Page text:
If you’ve ever saved for a long-term goal, you know there’s a great deal of sacrifice necessary before the reward. Having to deny yourself the immediate gratification in a moment, knowing something better is in the future, can be one of the most character-defining exercises there is. By practicing and developing that self-discipline, we create the building blocks of what it takes to do your work well. Because, unfortunately, it’s not all bell ringing, confetti, and bonuses.
“The reason most people do not recognize an opportunity when they meet it is because it usually goes around wearing overalls and looking like hard work”
Classic Thomas Edison. Telling it like it is in a way that makes you more self-aware, slightly guilty, and motivated to get things done. It may seem strange to share this perspective so shortly after we talked about ringing the bell and celebrating our success, but it’s purposeful; we, like Thomas Edison, are interested in enlightening people (see what I did there) with the truth. Ringing bells, getting glory, and celebrating the wins is important and great, but it is the result of a lot of unseen, uncelebrated, unglamorous, hard work. Without that gritty, hands-dirty-work, you never get to have the confetti moment.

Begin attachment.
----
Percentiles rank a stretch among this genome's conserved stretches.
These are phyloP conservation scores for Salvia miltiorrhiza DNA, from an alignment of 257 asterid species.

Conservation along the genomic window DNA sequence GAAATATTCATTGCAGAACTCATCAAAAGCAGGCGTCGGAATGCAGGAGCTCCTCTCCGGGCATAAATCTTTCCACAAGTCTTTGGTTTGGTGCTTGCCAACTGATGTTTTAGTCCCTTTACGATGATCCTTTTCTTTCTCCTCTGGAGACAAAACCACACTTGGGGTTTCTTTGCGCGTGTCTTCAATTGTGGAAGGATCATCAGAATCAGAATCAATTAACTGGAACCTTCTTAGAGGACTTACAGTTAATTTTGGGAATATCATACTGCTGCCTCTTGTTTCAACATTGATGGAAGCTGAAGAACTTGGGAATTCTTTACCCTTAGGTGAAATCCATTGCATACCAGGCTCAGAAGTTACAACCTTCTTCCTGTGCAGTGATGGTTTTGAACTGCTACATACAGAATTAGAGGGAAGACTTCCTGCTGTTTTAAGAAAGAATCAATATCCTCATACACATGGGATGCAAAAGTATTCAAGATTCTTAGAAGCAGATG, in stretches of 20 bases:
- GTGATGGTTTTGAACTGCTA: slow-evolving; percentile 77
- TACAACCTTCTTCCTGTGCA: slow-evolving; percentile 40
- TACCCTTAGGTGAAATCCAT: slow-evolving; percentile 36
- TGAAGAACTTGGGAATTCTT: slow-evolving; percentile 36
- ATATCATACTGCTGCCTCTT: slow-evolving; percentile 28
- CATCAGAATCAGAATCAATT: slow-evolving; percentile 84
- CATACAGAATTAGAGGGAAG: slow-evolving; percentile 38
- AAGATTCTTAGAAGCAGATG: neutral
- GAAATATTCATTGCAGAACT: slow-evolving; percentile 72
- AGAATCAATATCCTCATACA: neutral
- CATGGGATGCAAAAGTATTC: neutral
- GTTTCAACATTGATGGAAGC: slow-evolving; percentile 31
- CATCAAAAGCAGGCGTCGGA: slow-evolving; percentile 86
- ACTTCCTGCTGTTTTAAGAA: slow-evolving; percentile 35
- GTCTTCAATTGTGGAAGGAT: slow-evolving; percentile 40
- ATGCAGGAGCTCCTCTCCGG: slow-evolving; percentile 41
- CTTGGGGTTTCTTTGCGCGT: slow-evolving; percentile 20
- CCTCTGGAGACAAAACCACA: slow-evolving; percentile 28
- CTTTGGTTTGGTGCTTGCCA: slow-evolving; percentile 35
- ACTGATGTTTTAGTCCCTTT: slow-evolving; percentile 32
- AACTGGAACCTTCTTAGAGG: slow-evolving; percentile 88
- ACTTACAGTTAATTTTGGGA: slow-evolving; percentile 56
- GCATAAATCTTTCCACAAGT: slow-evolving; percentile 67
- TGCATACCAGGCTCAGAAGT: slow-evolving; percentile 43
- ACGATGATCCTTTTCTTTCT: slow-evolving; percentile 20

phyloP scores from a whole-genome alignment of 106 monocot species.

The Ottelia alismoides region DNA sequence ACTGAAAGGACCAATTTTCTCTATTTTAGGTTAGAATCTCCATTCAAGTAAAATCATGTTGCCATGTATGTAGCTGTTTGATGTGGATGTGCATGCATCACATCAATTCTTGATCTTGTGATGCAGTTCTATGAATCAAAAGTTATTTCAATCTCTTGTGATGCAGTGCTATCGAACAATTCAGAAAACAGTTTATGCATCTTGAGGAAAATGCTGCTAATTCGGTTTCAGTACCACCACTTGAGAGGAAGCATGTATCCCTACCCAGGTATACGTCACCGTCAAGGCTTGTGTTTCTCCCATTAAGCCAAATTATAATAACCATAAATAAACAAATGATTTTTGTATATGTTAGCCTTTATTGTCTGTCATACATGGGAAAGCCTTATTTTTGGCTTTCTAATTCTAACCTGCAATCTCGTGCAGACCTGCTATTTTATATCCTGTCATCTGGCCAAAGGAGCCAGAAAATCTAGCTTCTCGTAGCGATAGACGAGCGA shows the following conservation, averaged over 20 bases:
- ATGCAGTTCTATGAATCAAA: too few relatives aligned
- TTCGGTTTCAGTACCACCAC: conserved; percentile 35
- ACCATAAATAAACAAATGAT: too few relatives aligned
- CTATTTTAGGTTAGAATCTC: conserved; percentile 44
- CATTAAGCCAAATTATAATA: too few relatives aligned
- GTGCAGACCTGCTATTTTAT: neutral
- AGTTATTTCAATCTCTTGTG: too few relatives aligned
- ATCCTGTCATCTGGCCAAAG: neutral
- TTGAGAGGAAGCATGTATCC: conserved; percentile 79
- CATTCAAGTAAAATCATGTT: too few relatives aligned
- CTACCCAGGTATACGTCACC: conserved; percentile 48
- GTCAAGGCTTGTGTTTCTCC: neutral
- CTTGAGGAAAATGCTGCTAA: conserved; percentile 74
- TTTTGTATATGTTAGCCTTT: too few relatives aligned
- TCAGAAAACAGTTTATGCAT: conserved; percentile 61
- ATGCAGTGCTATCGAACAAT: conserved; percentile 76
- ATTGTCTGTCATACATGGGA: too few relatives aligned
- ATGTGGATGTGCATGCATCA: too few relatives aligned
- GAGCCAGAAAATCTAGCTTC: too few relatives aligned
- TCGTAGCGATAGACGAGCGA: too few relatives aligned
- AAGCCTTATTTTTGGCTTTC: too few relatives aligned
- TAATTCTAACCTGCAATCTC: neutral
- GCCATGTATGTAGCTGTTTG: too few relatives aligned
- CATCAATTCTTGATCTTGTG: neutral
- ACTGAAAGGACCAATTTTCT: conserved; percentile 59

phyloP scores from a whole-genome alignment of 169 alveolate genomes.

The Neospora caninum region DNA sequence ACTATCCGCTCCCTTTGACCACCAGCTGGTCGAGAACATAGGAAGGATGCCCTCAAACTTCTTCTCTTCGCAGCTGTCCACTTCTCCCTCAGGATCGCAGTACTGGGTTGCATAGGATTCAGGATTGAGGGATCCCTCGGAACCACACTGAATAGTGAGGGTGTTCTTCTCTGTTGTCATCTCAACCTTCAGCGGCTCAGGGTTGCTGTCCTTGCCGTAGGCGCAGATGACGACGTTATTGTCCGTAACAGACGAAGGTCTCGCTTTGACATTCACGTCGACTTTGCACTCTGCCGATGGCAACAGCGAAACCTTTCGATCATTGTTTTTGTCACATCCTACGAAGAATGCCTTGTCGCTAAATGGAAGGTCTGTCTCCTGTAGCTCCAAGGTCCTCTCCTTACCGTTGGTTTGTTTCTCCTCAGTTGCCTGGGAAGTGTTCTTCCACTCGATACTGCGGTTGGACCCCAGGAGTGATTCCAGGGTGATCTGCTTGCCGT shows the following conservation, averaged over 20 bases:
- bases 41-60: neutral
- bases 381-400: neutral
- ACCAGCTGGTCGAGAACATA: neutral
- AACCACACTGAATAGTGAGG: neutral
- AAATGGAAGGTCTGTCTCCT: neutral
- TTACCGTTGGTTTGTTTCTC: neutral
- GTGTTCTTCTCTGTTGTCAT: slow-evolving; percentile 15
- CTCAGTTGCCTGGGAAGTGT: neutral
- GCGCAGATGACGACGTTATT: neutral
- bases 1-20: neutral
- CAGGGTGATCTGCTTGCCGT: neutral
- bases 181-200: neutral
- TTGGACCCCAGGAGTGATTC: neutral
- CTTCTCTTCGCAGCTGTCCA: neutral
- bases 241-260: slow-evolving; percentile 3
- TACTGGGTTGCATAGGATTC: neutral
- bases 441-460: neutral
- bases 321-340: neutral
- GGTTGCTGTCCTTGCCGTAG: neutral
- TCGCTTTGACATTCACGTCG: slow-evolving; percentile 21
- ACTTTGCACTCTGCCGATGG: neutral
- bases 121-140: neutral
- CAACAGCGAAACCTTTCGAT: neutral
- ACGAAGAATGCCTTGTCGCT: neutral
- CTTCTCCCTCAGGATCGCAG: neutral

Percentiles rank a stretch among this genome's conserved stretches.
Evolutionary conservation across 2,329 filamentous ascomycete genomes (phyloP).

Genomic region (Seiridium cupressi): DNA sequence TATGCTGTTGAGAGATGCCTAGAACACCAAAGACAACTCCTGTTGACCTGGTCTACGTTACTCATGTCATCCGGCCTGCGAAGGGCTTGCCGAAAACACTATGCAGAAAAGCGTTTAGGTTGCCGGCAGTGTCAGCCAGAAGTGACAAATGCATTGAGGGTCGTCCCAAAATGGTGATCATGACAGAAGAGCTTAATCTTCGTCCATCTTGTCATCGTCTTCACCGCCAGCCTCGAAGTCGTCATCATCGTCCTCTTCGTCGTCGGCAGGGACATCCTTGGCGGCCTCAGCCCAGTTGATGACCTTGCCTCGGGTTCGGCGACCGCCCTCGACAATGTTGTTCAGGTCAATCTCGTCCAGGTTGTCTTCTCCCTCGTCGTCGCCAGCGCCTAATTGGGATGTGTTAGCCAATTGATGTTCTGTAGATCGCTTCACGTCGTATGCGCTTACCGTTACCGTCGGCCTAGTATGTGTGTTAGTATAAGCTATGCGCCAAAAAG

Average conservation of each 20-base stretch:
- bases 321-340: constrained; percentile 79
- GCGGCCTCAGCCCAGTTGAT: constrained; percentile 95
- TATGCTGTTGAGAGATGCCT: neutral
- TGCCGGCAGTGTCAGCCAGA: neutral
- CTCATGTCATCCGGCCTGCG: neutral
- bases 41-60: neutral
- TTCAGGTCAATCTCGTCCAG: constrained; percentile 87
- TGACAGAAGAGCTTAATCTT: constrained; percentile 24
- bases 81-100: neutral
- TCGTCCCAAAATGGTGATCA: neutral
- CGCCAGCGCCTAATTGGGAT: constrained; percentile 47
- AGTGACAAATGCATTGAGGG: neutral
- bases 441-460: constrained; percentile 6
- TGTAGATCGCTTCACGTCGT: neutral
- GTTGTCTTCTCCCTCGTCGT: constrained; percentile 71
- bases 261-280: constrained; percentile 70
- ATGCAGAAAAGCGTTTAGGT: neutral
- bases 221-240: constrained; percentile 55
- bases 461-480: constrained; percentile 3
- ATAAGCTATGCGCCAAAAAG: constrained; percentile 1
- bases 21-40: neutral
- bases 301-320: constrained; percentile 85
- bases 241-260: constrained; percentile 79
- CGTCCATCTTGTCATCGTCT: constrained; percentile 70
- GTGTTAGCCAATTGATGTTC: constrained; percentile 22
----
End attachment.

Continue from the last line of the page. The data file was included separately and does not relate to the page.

When you’re in the trenches, punching in a number yet again of a guy who has had his secretary send you directly to voicemail the last four times, you start wondering, “what’s the point?” Remember that you’re not supposed to love every minute of the grind. You’re not expected to find meaning and fulfillment as you agonize over the copy of your tradeshow ad. It’s not going to bring you joy to scrub your pipeline. I could go on and on. I’m not even just talking about sales and marketing. While you’re working out the bugs in a new product, making lesson plans, or laying pipe, the chance that you’re whistling while you work through everything from the catastrophes to the minutia of your daily job is pretty minimal.
That’s okay. It’s called work and you’re expected to toil through days that frankly suck sometimes. Projects and deals drag on. People can be unpredictable, lazy contrarians that seem hell bent on making your job harder.
You need that mild torture because it’s what makes the win, the sale, the final product, the pat on the back all worth it. Success in spite of the obstacles is what makes us grow into stronger, more resilient, more resourceful, more empathetic, mavericks of our industry. You become better, so the work becomes worth it.